More than a quarter (25.6%) of motorists regularly drive a second car according to an AA Motor Insurance survey of over 17,300 people. Men are also more likely to drive a second car than women, as almost a third of male motorists (32.5%) regularly drive a second vehicle, compared to 17% of women. With this in mind it is advising motorists to make sure they’re not over-insured.
“It’s quite common for motorists to drive more than one vehicle” says Conor Faughnan of the AA. “Think about families with young children; one parent may be responsible for dropping the kids off at school or crèche Monday to Friday and when the other parent takes over the kiddy-driving duties at the weekend there is an issue with child car seats. It is common for grandparents, fellow parents or neighbours to share the taxi duties. Rather than laboriously moving the seats from one car to the next, it’s easier to just swop cars”. And Faughnan claims that: “the AA makes this even easier if you have cover with them as your insurance on your main car will cover you for both vehicles.”
The survey also found that a high percentage of drivers in the commuter counties around Dublin regularly, if not daily, drive a second car. The highest percentage can be found in Meath, with almost a third (32.7%) saying they regularly drive another car. Percentages were also high in Wexford (30.6%), Kildare (29.5%) and Louth (28.9%).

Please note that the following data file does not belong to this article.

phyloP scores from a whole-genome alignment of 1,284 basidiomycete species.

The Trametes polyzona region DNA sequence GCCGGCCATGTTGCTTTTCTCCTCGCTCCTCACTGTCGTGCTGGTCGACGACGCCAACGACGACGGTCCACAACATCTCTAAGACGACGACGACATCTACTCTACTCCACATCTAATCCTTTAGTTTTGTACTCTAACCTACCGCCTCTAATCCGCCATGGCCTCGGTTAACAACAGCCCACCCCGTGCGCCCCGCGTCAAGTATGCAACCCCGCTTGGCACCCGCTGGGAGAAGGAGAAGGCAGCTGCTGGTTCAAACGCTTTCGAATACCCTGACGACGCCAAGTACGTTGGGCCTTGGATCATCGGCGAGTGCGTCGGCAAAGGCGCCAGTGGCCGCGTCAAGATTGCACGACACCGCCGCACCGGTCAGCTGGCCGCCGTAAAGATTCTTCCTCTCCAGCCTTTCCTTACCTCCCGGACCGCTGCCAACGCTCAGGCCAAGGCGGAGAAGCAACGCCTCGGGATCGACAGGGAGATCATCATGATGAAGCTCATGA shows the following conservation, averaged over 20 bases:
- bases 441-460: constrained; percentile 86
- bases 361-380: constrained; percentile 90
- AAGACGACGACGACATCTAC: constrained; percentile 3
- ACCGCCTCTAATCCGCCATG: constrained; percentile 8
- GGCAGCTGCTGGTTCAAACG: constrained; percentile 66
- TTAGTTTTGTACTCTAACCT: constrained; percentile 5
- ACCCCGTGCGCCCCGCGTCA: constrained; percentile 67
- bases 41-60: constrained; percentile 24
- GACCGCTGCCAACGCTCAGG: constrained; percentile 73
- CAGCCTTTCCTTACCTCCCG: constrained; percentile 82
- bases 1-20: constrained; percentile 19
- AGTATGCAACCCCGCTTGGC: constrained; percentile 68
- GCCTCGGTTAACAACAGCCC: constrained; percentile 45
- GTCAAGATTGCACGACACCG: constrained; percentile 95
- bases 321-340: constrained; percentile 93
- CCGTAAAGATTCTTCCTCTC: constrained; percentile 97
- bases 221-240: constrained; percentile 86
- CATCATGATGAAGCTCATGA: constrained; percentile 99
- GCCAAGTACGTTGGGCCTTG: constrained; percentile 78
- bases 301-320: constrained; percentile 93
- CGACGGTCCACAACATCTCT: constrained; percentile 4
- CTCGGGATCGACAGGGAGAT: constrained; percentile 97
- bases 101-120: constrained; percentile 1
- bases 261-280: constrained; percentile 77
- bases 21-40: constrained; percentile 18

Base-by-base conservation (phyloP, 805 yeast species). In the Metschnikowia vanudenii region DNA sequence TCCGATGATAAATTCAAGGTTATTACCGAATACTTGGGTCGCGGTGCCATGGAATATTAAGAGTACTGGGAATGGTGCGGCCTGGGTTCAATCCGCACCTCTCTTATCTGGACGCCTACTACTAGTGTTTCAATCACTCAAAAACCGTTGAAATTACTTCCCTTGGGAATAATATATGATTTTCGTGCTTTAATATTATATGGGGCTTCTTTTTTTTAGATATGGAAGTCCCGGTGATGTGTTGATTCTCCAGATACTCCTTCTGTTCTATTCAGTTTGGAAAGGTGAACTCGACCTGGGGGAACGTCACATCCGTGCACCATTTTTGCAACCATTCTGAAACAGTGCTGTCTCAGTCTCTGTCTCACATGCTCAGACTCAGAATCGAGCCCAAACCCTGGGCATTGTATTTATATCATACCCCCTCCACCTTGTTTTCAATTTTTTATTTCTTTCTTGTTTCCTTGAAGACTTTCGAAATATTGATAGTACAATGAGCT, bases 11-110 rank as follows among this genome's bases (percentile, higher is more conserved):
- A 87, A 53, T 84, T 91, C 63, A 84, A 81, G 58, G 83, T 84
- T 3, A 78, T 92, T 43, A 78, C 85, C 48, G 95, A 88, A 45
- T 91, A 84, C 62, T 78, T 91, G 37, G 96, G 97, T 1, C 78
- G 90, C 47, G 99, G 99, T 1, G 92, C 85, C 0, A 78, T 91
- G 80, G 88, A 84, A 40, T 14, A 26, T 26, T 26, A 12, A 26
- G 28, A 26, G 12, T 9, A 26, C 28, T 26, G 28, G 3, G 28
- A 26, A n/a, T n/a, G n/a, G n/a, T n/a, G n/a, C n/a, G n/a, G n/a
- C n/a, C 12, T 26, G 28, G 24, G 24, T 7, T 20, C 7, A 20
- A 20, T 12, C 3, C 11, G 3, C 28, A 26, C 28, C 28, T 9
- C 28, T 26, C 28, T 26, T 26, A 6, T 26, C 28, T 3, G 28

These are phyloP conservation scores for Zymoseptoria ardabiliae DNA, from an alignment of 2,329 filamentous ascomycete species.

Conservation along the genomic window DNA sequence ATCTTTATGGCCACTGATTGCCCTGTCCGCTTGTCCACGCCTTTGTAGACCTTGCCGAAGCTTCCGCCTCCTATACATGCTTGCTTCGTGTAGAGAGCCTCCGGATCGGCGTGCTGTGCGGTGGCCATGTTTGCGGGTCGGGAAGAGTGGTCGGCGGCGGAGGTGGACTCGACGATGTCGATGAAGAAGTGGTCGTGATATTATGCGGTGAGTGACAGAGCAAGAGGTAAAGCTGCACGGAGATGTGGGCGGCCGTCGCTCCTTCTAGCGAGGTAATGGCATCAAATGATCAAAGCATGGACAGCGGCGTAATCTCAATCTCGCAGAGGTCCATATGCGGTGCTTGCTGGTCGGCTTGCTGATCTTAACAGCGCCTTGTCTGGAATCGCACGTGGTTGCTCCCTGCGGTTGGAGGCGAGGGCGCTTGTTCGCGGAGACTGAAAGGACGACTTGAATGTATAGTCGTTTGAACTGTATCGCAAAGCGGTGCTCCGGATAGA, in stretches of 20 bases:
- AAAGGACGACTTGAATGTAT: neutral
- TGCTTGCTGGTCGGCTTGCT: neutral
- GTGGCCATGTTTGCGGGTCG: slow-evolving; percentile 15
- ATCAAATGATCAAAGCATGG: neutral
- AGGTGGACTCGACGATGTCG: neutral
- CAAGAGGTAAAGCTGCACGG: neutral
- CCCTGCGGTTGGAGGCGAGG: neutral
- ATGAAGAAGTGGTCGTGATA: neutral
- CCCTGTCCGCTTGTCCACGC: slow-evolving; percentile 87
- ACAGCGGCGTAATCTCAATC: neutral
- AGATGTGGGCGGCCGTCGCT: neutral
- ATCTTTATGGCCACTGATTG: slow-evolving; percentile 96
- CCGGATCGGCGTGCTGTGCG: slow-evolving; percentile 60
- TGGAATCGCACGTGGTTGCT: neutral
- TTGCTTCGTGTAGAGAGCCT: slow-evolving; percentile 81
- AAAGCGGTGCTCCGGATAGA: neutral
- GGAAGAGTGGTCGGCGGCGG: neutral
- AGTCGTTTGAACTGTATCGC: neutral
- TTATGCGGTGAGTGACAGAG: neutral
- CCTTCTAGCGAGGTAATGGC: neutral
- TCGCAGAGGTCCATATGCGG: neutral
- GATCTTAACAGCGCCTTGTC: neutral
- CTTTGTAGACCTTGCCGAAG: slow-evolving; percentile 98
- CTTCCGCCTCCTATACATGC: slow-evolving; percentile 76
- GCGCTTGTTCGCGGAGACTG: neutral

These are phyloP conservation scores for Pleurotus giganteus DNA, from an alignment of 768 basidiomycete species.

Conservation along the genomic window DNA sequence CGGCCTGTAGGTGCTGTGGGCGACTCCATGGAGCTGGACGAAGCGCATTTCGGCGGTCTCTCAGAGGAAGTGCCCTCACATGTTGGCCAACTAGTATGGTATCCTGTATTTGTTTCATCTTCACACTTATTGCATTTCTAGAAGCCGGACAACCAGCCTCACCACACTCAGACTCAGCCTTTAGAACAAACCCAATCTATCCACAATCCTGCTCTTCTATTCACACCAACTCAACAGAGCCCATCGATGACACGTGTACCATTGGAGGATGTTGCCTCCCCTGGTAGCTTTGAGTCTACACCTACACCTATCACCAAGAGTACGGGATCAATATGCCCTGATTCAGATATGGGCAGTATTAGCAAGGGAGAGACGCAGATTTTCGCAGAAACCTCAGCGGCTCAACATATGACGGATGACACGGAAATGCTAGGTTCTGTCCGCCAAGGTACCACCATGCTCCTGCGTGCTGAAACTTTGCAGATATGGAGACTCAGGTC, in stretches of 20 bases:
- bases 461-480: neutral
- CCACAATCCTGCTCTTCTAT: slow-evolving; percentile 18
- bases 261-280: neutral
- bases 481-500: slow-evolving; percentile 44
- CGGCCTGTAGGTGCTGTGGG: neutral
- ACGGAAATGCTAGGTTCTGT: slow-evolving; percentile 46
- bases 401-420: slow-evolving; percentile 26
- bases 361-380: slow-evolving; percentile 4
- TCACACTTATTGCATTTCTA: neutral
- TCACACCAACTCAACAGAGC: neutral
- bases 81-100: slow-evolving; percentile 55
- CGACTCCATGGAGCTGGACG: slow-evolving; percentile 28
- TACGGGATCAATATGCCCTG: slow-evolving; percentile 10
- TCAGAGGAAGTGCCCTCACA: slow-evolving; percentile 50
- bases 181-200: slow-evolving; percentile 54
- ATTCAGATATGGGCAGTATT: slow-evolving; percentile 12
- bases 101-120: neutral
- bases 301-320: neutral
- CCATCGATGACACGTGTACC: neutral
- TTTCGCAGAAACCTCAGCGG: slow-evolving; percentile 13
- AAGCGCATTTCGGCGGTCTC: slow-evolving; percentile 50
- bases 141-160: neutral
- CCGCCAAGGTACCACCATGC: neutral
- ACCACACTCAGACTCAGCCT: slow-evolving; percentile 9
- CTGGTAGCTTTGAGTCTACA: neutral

The percentage of people driving second cars in Dublin is relatively low (21.9%) in comparison, which may have something to do with the fact that there is more public transport in the capital.
In Munster motorists in Cork were the most likely to drive a second car with 28.4% saying they regularly drive someone else’s motor. This figure was highest in Connacht in Co Sligo (30%) and in Ulster in Co Donegal (31%).
Research was carried out in January of this year found that almost 58% of motorists had struggled to pay for motor fuel, car tax, NCT or motor insurance in 2012. “Money is tight for so many Irish motorists at the moment but you may be adding an unnecessary cost onto your bills” says Faughnan.